This Is The Creature That Made Two Grown Missouri Men Back Away And Scream (Video)


Two Missouri men have captured video of a female wolf spider carrying so many baby spiders on its back that all onlookers can do is back away and say, “Nope!”

Bobby Brown, a former Northwest Missouri State University student, caught the creature on film, saying it measured around 4 inches in diameter when its legs were fully extended, the Daily Mail reports.

In the video, which was posted to Brown’s Facebook page, he shouts: “Look at the babies on her back!” and zooms in on the spider to show its young crawling across their mother’s abdomen.

The caption reads: “Two guys have been working and crawling around on these panels for a few days and then this little lady came out to say hi.

“She was about four inches all spread out, and her body was about the size of a Gatorade cap with all of the babies on her.”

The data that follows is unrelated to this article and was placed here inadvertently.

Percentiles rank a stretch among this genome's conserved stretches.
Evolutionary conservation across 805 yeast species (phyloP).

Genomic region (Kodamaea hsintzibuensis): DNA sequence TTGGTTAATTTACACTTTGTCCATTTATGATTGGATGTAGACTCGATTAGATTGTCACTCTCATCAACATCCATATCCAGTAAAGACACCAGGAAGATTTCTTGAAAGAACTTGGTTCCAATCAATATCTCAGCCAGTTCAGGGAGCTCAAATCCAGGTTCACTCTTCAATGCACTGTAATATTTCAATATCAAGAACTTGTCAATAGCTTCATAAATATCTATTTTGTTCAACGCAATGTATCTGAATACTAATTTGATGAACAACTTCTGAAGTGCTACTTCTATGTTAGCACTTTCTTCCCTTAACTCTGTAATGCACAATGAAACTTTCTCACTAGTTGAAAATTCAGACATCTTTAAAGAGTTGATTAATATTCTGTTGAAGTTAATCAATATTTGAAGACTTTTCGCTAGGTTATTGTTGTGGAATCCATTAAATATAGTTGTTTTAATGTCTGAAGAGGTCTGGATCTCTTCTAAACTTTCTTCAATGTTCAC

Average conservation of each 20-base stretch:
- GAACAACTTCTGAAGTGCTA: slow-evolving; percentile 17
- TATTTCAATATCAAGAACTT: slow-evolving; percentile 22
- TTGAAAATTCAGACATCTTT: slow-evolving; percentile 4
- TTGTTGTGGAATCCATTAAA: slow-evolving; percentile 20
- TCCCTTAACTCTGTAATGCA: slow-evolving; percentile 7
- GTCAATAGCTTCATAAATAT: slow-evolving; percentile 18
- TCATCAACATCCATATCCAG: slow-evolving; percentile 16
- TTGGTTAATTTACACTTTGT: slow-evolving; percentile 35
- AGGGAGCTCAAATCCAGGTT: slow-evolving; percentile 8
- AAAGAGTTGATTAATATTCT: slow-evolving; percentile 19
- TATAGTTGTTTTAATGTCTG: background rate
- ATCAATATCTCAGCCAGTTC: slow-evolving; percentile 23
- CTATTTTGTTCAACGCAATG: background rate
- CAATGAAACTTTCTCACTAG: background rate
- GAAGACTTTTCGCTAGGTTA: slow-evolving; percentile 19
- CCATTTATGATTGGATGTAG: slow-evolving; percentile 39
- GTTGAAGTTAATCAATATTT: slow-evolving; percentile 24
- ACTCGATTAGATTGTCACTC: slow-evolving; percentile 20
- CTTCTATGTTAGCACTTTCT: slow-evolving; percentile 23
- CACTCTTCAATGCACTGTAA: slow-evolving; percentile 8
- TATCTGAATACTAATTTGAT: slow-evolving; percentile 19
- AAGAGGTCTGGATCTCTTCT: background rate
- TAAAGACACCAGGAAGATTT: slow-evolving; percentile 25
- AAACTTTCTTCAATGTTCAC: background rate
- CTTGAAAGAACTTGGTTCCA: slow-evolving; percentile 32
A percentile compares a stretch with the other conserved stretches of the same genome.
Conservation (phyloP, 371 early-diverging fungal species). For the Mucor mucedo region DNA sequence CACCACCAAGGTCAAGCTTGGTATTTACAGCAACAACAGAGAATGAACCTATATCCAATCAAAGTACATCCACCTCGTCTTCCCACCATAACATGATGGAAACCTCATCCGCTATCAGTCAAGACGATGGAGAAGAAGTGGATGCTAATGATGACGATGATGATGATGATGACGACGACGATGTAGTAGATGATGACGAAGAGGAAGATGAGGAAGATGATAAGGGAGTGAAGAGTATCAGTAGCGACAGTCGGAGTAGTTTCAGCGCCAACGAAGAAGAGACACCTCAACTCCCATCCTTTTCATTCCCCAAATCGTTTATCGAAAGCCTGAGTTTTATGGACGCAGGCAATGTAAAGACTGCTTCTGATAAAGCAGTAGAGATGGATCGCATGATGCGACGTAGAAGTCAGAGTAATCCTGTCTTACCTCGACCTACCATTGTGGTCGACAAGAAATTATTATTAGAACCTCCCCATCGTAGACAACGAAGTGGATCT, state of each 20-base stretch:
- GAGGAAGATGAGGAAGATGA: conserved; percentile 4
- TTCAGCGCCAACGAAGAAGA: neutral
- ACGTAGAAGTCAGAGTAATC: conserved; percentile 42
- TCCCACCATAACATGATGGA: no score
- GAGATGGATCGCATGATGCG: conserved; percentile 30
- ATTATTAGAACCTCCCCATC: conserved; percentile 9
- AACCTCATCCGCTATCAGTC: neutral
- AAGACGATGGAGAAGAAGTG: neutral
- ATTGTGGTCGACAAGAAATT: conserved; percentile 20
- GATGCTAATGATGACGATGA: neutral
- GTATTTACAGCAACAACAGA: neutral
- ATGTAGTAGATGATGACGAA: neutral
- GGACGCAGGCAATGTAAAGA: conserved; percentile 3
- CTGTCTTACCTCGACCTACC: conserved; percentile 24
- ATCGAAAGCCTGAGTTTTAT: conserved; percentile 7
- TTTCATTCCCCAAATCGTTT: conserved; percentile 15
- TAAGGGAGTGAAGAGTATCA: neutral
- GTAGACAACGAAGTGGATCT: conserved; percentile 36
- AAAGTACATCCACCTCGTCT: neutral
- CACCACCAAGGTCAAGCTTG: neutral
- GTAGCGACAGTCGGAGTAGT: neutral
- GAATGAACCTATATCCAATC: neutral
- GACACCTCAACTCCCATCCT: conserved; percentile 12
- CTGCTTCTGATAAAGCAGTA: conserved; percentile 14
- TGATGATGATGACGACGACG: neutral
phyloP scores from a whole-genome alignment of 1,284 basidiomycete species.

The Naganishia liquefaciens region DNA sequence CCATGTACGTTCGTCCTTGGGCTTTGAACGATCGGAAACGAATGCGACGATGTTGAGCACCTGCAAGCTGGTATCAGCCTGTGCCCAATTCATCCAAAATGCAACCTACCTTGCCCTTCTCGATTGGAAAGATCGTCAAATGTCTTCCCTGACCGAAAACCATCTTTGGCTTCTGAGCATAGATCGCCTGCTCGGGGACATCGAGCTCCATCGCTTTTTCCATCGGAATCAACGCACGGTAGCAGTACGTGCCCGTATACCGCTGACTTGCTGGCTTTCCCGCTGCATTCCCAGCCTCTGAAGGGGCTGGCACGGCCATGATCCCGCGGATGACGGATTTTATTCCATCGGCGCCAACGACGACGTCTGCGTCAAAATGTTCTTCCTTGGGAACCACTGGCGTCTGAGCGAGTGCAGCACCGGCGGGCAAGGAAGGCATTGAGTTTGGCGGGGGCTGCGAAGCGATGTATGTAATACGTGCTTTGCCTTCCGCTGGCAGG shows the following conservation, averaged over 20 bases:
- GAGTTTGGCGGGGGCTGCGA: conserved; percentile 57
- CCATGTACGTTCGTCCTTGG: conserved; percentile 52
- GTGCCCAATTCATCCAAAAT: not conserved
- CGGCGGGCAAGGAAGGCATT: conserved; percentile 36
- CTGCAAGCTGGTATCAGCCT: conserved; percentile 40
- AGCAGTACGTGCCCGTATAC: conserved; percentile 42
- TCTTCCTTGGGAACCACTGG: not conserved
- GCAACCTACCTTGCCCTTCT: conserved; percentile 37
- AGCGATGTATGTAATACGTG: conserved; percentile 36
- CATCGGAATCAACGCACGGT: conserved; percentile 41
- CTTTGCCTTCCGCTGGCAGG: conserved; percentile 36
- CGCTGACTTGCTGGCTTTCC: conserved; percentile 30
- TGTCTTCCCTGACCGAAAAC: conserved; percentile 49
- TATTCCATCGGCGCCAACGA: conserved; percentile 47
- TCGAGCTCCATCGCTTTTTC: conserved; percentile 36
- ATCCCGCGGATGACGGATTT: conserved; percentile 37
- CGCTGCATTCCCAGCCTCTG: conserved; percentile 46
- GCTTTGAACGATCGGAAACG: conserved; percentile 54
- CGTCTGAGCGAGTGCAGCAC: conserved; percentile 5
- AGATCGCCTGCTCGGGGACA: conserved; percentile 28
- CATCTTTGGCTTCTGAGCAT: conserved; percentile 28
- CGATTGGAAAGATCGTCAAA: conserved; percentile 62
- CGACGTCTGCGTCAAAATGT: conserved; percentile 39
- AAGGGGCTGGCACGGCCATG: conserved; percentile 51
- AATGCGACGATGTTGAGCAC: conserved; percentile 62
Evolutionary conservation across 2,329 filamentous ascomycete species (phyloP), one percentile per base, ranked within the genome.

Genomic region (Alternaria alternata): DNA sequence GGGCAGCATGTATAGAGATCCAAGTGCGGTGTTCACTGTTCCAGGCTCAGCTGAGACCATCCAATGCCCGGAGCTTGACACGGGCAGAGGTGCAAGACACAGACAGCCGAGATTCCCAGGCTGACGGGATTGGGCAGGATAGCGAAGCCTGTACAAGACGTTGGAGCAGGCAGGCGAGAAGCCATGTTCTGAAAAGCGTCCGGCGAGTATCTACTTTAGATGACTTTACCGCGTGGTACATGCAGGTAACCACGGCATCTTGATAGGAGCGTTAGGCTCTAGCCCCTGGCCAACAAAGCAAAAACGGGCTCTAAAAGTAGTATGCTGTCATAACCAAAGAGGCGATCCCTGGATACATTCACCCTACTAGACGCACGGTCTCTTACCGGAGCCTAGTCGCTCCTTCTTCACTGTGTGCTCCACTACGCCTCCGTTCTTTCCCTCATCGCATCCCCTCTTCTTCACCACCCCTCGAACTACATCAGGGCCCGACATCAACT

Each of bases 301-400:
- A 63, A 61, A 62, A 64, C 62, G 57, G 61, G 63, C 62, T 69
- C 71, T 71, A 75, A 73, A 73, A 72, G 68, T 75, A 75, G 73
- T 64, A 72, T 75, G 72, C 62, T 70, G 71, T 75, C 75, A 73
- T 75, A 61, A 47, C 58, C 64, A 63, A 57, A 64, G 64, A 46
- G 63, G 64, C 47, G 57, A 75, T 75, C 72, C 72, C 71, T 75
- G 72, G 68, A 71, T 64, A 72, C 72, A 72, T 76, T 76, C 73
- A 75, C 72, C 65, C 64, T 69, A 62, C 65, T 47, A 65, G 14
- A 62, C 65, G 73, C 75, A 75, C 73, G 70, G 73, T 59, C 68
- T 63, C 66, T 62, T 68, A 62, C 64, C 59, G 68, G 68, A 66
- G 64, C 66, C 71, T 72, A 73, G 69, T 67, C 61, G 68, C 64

The video has since been deleted on Facebook, but can be seen below (Warning: Contains foul language):

Brown appears to be scared of the arachnid advancing towards him in the video, but overcomes his fear to let the creature go after filming it, the Daily Star reports.

“I picked her up, and took her outside. I caught a rat snake yesterday also. I took it out back and set it free,” he said.

The spiders, which are found across the state of Missouri, are known for letting their offspring ride on their back while they are young, giving them a better change of survival.

Before the tiny spiders hatch, the female will carry a spherical silk egg sac attached underneath their abdomen.

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(via Daily Mail)

According to the Missouri Department of Conservation, the athletic creatures are also unique because they don’t spin webs to catch prey, but chase it down.

The species is also known for its excellent night vision, making them great hunters.

The department says they are found in a variety of ground habitats and can sometimes get into houses. While the spiders can bite if provoked, their bite is not known to be harmful.

Sources: Daily MailDaily StarMissouri Department of Conservation

Image Credits: gailhampshireKrishna Santhanam/Flickr


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